Schemas: learning through play

​​ ​​​Have you ever watched your child at play and wondered why they are continually repeating certain actions?​

You can maybe recall watching your child continually drop toys from their pram or highchair, or fill up bags and boxes and move things around different parts of your home.

If so, it is possible that your child is engaging in schematic play.




PDF file: Schematic Play - summary sketch (1.2 MB)

PDF file: Schemas: Learning through play (1.5 MB)

Powerpoint presentation: Schematic Play - sides with voiceover (large file 16MB)


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Schematic play happens when babies, toddlers and young children are involved in repeated actions or certain behaviours as they explore the world around them and try to find out how things work.

We call these specific actions or behaviours 'Schemas'. They can vary from child to child and some children may never display schematic play or behaviours.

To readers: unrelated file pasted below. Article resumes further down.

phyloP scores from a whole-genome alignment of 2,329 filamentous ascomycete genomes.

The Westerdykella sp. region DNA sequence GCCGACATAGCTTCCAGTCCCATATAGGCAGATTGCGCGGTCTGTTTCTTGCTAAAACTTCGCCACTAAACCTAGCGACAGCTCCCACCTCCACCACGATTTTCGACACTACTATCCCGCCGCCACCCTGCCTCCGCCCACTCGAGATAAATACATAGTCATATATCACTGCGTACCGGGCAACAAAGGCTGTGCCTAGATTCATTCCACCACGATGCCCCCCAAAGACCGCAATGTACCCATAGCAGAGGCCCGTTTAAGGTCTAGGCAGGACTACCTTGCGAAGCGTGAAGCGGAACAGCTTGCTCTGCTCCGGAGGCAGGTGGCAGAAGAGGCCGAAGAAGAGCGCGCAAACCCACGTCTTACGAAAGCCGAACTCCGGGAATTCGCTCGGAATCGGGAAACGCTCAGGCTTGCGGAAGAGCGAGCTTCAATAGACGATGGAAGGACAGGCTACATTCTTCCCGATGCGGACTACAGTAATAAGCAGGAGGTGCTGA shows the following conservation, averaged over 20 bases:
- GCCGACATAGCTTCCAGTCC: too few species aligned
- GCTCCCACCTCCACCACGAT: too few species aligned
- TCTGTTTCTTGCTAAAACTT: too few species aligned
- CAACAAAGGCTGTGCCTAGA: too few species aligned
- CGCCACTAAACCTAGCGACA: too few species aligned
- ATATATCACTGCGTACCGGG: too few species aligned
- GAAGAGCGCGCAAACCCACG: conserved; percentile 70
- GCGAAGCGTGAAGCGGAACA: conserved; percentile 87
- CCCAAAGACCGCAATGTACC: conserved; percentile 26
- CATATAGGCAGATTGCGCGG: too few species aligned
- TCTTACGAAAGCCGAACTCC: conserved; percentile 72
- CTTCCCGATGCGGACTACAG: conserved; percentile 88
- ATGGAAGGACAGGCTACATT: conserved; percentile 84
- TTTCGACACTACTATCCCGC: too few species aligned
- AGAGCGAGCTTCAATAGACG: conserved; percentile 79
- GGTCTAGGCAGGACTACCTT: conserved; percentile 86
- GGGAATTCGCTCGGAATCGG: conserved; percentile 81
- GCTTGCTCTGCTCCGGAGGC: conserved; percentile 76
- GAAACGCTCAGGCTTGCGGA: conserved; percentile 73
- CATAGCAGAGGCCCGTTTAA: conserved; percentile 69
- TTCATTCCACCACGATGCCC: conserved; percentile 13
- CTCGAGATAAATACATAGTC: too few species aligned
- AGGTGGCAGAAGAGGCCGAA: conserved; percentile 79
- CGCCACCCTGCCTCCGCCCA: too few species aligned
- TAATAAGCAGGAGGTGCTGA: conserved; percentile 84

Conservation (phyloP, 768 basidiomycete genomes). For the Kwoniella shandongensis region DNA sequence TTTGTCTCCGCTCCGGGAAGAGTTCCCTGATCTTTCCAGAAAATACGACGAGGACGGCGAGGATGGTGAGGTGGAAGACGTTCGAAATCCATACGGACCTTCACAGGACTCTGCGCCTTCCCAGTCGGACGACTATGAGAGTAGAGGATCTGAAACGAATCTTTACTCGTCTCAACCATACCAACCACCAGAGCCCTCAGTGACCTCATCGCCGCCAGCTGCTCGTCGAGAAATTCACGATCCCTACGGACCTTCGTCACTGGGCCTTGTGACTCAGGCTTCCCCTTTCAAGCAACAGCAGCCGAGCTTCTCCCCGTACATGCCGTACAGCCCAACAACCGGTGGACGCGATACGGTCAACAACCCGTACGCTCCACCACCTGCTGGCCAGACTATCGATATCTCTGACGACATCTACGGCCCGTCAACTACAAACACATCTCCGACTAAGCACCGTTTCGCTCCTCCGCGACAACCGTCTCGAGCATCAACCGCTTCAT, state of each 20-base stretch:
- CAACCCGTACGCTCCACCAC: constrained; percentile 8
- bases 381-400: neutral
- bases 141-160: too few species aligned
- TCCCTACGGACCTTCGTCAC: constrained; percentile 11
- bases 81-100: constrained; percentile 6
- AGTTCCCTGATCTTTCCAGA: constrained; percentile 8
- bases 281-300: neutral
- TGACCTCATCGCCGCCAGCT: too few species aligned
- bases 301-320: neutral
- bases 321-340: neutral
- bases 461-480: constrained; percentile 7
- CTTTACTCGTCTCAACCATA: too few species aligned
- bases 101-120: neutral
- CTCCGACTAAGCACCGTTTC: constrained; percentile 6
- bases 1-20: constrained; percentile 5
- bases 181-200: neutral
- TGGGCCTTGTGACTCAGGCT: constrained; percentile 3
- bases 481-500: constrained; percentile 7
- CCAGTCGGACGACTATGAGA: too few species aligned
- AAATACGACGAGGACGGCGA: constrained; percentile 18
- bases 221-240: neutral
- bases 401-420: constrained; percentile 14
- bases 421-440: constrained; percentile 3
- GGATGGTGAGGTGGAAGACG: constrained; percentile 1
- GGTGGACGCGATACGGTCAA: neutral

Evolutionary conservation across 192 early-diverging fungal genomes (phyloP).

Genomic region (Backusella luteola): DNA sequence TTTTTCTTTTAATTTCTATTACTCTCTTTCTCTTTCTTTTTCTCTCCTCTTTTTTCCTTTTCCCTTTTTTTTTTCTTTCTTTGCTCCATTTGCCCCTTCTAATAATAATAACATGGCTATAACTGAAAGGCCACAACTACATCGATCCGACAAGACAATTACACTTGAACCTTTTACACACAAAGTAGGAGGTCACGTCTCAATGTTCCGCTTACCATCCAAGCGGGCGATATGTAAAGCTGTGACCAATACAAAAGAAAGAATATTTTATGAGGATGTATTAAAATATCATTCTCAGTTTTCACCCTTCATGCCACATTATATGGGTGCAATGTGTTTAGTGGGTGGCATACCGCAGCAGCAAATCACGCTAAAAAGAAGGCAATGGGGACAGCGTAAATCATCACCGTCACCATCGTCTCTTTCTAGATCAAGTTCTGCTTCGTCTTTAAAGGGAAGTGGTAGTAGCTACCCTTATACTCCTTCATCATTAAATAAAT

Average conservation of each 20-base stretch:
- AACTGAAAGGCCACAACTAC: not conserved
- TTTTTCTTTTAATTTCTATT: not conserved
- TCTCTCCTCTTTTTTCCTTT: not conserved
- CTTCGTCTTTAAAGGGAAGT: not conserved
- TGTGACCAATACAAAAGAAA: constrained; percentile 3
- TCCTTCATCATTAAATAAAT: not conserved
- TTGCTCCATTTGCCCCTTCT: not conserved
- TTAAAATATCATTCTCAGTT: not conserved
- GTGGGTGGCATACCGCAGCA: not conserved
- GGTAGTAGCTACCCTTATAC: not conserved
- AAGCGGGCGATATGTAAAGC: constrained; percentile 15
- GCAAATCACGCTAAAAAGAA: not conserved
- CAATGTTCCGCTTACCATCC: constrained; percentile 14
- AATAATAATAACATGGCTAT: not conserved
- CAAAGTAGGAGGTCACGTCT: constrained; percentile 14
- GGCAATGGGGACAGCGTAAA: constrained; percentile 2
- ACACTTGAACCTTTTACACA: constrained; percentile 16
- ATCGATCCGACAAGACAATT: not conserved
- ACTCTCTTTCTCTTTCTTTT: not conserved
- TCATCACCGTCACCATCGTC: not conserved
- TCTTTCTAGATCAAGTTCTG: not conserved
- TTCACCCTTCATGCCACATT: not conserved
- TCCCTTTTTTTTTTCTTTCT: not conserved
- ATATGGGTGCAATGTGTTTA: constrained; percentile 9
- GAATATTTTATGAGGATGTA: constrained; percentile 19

Very young children benefit from opportunities to repeat and practise different actions. This helps their brain development and learning as they grow and develop. For example, actions of up and down, going from side to side, and rotating will support children when they begin to make marks, draw and eventually write.​​

There are many types of schemas that children often display. Some will have a predominant schema such as showing an interest in things that move up and down and round-about. Others will show more than one at ​a time.​ For example, they may hide objects or themselves, wrap things up, and enjoy connecting and disconnecting toys.​

Related link

Dorset County Council: ​Information on schemas​​

National Improvement Hub page: Schematic play​ - taking a closer look